Posts tagged Ministry of Justice

Shelters for Victims of Human Trafficking in Kazakhstan (Part II)

Here is the continuation of a westerner’s experience at a shelter for victims of human trafficking in Kazakhstan.  Quite revealing about a vicious cycle that needs to be broken.  Awareness and education in the rural areas is the key to make the traffickers and exploiters go away from this great land.

“A concrete example might be of interest at this juncture: Natasha, who I have met, was ‘sold’ by her mother, an alcoholic, to buy drink after years of neglect and abuse, both physical and psychological.  Her school attendance was extremely poor and, when she was there, could not understand what was being taught with the consequences you can imagine.  Both neighbours and teachers must have been aware of the situation, but did nothing to help; an attitude that is not exactly unknown in our own countries!  Natasha was ‘sold’ and brought to Astana to be a sex worker before finally escaping She hopes to start some kind of vocational training in September (paid for by the Ministry of Justice)  Her one talent seems to be in art – she was the young woman I mentioned previously as having a talent for drawing and entirely self-taught; so at least one happy ending in sight one hopes!

Not all are so fortunate; the Ukranian woman I had also previously mentioned had, apparently, been in bonded labour/servitude since Soviet times – she did not even know what a tenge was!  As you may imagine, readjustment for her has been very difficult as her ‘certainties’ in life have been removed and she is much older so it is hard to see what she might do – even back in her own country  I was told that the age profile for bonded labour/trafficking is generally older as younger people cannot physically withstand the nature of the work hence women tend to be late 20s or early 30s though men may be slightly younger

I should tell a little about the centre I mentioned earlier.  The money collected earlier in the term went to buy art material & also sports equipment for the young people who have to go there  It is also funded by the Ministry of Justice and is quite separate from the shelter.  Its purpose is for the re-education of young people who have got into trouble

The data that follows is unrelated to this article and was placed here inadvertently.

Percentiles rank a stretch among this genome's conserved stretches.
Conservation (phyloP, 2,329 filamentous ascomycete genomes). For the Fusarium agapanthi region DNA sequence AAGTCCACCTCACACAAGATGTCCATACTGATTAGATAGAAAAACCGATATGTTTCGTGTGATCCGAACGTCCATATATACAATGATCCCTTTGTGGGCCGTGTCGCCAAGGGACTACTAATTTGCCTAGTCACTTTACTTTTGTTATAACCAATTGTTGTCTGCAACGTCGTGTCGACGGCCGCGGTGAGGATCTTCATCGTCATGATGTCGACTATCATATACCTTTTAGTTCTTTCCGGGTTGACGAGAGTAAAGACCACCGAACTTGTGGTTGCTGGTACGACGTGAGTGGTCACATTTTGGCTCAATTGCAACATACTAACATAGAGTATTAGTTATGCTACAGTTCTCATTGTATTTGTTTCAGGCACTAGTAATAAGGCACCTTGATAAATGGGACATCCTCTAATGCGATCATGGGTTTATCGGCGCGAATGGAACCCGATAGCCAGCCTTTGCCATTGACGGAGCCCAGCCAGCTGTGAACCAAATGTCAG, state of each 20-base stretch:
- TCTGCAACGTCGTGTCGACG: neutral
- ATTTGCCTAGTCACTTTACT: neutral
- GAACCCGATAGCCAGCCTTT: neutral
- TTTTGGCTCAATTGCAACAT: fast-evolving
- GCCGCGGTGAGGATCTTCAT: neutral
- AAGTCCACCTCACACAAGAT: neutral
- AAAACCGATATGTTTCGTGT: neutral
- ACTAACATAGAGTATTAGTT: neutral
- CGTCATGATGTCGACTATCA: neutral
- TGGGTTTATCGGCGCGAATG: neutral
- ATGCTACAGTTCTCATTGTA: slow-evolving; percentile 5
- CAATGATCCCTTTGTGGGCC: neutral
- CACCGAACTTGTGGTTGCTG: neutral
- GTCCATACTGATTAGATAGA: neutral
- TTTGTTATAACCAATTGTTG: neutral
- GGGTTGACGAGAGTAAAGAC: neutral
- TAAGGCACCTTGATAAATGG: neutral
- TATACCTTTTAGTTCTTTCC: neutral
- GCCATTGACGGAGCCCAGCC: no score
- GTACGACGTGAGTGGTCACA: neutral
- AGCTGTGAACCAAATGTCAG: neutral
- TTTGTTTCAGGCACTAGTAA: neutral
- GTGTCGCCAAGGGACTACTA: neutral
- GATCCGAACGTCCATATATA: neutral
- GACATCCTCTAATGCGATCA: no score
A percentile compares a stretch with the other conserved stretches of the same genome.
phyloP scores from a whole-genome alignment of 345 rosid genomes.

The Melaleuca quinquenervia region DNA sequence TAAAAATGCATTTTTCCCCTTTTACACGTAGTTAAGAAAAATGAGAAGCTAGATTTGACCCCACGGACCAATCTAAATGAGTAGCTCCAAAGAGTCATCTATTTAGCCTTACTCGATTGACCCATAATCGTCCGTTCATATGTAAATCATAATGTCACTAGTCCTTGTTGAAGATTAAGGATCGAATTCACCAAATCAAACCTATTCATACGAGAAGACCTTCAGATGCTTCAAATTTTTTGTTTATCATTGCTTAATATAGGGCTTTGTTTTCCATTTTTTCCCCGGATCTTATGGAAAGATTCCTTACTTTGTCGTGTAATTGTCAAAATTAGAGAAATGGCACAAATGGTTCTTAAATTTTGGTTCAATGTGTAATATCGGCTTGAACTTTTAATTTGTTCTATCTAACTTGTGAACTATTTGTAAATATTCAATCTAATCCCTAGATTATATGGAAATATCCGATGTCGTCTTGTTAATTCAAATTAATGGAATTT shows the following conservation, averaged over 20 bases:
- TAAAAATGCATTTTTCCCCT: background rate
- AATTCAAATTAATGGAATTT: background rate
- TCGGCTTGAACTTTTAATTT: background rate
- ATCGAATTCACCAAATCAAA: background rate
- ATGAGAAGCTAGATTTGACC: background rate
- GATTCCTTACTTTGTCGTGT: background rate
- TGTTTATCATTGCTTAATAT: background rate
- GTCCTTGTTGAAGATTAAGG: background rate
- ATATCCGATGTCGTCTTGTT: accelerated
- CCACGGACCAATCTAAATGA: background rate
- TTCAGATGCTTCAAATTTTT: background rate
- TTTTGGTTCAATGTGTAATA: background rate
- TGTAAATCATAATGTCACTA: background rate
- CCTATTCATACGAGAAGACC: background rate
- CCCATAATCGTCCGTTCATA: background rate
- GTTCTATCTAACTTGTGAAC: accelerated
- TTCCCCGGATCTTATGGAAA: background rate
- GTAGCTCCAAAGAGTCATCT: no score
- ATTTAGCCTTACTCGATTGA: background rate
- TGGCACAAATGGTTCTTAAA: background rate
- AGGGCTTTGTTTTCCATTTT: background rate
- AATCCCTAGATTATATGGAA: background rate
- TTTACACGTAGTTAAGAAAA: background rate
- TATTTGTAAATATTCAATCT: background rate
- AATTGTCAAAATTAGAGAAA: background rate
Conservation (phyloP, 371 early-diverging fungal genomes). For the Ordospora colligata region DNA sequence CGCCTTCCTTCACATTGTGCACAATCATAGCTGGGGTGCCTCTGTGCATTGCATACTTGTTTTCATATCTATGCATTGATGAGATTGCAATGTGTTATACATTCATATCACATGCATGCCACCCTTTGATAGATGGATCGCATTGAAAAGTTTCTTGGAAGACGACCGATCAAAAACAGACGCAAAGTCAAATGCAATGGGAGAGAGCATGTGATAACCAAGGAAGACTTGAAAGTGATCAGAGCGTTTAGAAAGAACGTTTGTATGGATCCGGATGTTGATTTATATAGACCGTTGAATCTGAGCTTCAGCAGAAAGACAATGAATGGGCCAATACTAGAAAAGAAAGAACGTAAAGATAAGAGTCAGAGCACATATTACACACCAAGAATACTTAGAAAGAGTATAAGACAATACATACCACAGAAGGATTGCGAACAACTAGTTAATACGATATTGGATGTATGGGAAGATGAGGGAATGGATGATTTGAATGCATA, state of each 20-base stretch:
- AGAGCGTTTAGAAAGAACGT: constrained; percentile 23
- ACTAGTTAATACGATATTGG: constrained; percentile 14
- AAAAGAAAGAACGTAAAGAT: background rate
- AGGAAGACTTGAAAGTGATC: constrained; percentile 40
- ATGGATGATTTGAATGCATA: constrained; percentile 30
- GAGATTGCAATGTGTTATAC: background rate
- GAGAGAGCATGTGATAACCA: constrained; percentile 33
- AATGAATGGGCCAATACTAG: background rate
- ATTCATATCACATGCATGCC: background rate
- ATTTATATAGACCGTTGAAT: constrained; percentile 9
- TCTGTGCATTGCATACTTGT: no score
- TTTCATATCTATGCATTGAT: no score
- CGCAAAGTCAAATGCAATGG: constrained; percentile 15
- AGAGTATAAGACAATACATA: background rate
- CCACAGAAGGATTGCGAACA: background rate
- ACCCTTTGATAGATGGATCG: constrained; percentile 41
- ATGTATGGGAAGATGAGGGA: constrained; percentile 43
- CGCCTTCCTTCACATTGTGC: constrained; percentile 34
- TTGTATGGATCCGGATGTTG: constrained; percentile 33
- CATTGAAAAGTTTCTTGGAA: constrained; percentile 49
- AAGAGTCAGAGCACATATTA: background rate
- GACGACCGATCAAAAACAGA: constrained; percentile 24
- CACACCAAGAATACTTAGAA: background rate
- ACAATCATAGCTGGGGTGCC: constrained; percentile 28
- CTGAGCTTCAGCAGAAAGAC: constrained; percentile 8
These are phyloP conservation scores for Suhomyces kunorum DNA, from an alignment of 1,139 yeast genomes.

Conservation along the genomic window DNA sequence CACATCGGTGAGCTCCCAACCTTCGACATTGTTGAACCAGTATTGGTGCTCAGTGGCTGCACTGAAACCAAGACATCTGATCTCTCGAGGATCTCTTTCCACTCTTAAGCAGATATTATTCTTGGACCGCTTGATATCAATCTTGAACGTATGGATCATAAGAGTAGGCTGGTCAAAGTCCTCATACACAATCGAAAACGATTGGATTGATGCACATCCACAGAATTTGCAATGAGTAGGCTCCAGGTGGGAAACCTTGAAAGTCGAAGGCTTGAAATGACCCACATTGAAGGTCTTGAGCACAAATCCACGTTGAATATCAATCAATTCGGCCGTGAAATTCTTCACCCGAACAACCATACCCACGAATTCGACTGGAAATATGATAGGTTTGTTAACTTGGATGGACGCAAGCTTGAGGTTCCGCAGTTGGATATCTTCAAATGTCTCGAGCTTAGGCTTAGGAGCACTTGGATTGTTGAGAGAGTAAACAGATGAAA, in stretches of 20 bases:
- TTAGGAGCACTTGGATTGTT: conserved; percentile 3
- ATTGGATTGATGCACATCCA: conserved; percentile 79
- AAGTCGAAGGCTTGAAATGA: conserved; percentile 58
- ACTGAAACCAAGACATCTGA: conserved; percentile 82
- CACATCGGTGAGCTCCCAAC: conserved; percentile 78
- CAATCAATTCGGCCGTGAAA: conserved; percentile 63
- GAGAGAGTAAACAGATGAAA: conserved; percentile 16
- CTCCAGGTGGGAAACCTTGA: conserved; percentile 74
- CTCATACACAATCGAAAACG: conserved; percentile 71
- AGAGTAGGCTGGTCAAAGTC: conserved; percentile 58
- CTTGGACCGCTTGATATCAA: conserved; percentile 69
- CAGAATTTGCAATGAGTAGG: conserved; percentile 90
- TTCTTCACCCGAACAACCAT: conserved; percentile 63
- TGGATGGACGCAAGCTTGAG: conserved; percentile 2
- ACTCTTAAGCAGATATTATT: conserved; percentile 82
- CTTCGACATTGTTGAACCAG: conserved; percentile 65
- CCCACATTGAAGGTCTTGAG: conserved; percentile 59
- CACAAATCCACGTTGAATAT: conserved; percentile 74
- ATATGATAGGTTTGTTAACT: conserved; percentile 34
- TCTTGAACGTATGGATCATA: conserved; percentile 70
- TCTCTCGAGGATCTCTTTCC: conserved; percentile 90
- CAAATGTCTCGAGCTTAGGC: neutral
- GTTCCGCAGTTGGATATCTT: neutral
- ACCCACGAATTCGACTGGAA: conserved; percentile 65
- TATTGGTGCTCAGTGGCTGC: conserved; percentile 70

or ‘bad company’ (to use a translated phrase) so includes some from orphanages, juvenile delinquents, behavioural problems as well as the local equivalent of ASBOs.  Attendance is obligatory though for its duration varies; Aigerim teaches an English class there, but we are talking about young people who do not have particularly good study habits or motivation.  There are full-time staff but also volunteers who are university students.

I went again on a Saturday with Connie and her daughter, Sandy, at Aigerim’s invitation to show the class some pictures of Brighton, Edinburgh and other parts of the UK. It should be said the kids were rather intimidated in class, but we went outside to play with the sports equipment we had bought: volleyball with the boys at first, but the girls rather liked the hula hoops and skipping ropes (great suggestions from Sandy).   In the end, we all played a sort of ‘piggy in the middle’ volleyball together which was fun.

So  a worthwhile couple of visits where I learned a lot and gained an insight into the difficulties of rehabilitation for those unfortunate enough to have been victims of trafficking  I hope that this has been worthwhile for you too and I also attach a report from the US Government on the scale of trafficking in Kazakhstan, which you might find of interest.  Should you wish to learn more or help more directly, you might like to look at the website which rates companies on their attitudes to labour trafficking or child labour (eg Gap) which might inform your next shopping spree!

Many thanks are due to Aigerim for the terrific work she did as a translator/interpreter (if you have ever done any you know how tiring it can be). Any questions please do not hesitate to contact me & I hope to enlist your support again in the new academic year.”

Comments (1) »

Shelters for Victims of Human Trafficking in Kazakhstan

The following is written by a British person I know who has the courage to help where the need is so great in Kazakhstan.  If you read my blog written by the same person, you will see this person is impassioned to DO something on a practical level to help alleviate the pain that victims go through in trying to have a “normal” life again.

“I mentioned before that I was going to meet the staff at the centre concerned with the actual ‘treatment’ of trafficking victims and the process of re-integration into society (Kz or other) which I did a few weeks ago.